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Nicolas Vallée
Nicolas Vallée

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Machine Learning: Predicting Heart Disease From Patients' Medical Data

This tutorial introduces some fundamental Machine Learning and Data Science concepts by exploring the problem of heart disease classification.

It is intended to be an end-to-end example of what a Data Science and Machine Learning proof of concept looks like.

I completed this milestone project in March 2022, as part of the Complete Machine Learning & Data Science Bootcamp taught by Daniel Bourke and Andrei Neagoie.

You can also see the final version of this notebook in my GitHub repo.

What is classification?

Classification involves deciding whether a sample is part of one class or another (single-class classification). If there are multiple class options, we refer to the problem as multi-class classification.

What we'll end up with

Since we already have a dataset, we'll follow this 6-step Machine Learning modelling framework.

6 Step Machine Learning Modelling Framework

More specifically, we'll look at the following topics:

  • Exploratory data analysis (EDA) - the process of going through a dataset to find out more about it.
  • Model training - create model(s) to predict a target variable based on other variables.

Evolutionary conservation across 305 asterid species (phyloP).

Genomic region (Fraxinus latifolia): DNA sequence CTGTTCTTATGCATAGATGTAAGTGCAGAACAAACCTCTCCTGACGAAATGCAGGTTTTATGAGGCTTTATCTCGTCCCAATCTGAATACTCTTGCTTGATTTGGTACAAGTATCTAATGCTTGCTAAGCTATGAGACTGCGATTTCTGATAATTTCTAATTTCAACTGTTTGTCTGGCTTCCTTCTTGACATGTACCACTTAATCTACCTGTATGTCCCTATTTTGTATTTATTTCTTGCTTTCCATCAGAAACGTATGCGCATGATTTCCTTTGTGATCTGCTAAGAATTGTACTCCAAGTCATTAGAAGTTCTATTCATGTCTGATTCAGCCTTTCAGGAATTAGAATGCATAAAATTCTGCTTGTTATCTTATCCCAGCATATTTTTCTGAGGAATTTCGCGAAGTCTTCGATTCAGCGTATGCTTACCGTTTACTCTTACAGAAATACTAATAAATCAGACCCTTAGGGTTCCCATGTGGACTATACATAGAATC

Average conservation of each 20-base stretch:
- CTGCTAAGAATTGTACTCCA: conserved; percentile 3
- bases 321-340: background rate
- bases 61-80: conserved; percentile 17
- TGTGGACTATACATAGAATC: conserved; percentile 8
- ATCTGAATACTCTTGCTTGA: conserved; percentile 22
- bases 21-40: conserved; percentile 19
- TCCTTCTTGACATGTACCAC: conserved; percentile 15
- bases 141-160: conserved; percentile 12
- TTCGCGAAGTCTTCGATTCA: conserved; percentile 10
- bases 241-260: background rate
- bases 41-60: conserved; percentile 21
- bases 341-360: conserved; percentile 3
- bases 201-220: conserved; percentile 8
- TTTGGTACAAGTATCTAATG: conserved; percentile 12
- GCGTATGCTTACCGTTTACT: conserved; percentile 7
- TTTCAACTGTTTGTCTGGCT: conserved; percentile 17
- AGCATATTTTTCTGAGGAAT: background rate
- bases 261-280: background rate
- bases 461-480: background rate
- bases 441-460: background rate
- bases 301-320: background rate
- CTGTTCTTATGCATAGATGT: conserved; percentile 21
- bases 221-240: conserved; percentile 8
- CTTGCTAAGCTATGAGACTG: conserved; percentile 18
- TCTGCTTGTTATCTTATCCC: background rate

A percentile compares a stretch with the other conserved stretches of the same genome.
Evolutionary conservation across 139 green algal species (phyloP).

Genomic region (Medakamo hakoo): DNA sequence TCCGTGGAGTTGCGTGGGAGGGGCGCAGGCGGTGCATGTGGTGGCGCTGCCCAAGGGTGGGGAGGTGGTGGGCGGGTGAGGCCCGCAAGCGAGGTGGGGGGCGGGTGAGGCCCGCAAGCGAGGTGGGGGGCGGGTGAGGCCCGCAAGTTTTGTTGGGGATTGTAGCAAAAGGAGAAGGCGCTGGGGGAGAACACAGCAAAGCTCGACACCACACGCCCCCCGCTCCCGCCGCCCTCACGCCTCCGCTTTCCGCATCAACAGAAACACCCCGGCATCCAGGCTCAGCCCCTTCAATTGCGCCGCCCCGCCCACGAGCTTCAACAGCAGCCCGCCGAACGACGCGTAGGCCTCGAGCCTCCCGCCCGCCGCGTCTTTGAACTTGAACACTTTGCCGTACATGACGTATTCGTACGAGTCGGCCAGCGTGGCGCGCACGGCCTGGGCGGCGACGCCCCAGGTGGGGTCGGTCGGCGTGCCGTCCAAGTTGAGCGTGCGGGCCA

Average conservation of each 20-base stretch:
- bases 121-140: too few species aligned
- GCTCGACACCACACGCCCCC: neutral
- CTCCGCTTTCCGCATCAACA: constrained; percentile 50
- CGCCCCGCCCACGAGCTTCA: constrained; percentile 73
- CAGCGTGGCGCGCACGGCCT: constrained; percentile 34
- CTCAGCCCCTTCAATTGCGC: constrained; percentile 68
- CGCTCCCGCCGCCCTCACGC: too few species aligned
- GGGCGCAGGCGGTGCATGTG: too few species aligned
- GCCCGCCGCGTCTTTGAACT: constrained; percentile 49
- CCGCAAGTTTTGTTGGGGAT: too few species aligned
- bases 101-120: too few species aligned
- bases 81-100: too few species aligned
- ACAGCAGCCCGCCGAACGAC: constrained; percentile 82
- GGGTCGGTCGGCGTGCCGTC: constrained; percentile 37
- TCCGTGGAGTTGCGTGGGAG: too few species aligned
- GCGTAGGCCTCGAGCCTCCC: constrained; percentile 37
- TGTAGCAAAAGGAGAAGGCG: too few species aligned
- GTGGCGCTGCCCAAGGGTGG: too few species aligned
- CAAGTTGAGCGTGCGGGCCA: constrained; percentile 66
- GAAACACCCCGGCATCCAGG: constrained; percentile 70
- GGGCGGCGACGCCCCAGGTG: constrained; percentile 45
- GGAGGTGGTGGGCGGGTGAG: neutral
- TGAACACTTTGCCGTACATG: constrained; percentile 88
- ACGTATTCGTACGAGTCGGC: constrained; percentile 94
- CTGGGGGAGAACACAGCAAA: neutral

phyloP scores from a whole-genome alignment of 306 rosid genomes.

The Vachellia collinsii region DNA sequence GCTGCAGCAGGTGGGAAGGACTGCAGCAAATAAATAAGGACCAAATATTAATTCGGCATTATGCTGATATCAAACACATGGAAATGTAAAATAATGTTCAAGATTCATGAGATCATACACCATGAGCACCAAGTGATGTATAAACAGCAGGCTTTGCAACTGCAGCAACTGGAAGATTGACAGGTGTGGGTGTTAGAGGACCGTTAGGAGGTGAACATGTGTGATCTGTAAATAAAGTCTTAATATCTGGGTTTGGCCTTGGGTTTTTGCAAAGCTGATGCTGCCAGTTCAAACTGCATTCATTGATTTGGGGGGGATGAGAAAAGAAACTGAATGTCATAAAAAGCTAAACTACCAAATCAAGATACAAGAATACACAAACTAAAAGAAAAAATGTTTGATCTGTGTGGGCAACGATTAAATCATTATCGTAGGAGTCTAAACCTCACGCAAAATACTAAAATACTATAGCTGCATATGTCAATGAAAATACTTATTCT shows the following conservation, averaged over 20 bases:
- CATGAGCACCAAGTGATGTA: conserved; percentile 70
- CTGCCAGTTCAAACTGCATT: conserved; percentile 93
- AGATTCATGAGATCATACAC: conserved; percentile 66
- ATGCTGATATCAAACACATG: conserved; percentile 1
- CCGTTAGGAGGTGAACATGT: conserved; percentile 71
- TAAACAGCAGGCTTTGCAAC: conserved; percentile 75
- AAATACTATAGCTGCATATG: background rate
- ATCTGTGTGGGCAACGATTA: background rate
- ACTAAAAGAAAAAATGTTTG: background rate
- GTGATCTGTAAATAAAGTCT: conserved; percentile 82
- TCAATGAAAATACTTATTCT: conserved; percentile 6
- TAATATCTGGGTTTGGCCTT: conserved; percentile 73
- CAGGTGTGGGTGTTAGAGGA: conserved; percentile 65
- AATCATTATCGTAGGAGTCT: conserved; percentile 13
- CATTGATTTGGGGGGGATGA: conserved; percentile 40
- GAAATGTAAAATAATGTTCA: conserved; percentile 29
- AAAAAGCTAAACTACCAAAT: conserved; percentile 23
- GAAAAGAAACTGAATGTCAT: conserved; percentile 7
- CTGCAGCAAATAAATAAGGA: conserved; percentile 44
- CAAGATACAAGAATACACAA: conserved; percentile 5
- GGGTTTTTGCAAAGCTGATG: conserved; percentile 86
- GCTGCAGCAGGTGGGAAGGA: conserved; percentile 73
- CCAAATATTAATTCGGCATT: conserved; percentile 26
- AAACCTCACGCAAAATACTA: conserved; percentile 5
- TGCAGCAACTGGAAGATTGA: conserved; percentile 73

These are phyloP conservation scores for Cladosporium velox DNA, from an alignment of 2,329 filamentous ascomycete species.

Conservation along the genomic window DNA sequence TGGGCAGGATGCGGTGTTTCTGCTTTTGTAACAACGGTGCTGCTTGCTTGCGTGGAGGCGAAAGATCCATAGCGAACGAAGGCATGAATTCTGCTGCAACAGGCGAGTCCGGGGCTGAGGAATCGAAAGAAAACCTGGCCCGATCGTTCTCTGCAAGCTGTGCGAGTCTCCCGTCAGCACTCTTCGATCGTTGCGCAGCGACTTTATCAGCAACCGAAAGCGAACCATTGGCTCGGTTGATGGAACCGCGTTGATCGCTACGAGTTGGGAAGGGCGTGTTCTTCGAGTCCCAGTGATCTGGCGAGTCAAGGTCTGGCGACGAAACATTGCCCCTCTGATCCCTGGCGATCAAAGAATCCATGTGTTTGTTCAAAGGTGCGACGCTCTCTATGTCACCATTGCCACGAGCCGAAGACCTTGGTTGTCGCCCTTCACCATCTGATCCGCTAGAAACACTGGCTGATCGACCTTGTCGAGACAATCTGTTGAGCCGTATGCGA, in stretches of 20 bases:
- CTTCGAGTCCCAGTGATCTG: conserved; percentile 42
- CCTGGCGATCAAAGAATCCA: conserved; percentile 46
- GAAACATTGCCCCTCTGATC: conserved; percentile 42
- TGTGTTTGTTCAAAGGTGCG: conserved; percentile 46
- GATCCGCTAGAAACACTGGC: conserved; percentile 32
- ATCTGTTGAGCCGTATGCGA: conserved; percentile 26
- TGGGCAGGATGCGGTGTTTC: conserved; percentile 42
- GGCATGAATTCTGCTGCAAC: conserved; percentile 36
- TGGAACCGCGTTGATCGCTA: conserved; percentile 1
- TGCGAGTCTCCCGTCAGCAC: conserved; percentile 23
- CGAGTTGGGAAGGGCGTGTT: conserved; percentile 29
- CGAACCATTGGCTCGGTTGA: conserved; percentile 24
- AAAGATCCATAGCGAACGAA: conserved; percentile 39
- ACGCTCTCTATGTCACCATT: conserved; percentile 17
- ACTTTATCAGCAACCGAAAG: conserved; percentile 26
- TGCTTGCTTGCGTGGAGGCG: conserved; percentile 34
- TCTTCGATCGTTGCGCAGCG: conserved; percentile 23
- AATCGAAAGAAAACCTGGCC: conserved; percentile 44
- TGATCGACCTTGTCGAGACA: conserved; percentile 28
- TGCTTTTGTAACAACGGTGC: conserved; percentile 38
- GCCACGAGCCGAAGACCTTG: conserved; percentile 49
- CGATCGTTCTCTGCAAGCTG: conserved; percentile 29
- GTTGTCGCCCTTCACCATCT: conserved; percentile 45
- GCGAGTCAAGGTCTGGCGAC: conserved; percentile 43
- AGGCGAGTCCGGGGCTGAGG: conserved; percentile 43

• Model evaluation - evaluating a model's predictions using problem-specific evaluation metrics.
  • Model comparison - comparing several different models to find the best one.
  • Model fine-tuning - once we've found a good model, how can we improve it?
  • Feature importance - since we're predicting the presence of heart disease, are there some things which are more important for prediction?
  • Cross-validation - if we build a good model, can we be sure it will work on unseen data?
  • Reporting what we've found - if we had to present our work, what would we show someone?

To work through these topics, we'll use pandas, Matplotlib and NumPy for data anaylsis, as well as, Scikit-Learn for machine learning and modelling tasks.

Tools which can be used for each step of the machine learning modelling process

We'll work through each step and by the end of the notebook, we'll have a handful of models. These models can predict whether or not a person has heart disease based on a number of parameters with a considerable accuracy.

We'll also be able to describe which parameters are more indicative than others, for example, sex may be more important than age.

1. Problem Definition

The problem we will explore is a binary classification, which means a sample can only be one of two things.

This is because we're going to use a number of different features about a person to predict whether or not they have heart disease.

In a statement,

Given clinical parameters about a patient, can we predict whether or not they have heart disease?

2. Data

Here, we want to dive into the data that our problem definition is based on. This may involve sourcing, defining different parameters, talking to experts about it, and finding out what we should expect.

The original data comes from the Cleveland database from UCI Machine Learning Repository.

Howevever, we've downloaded it in a formatted way from Kaggle.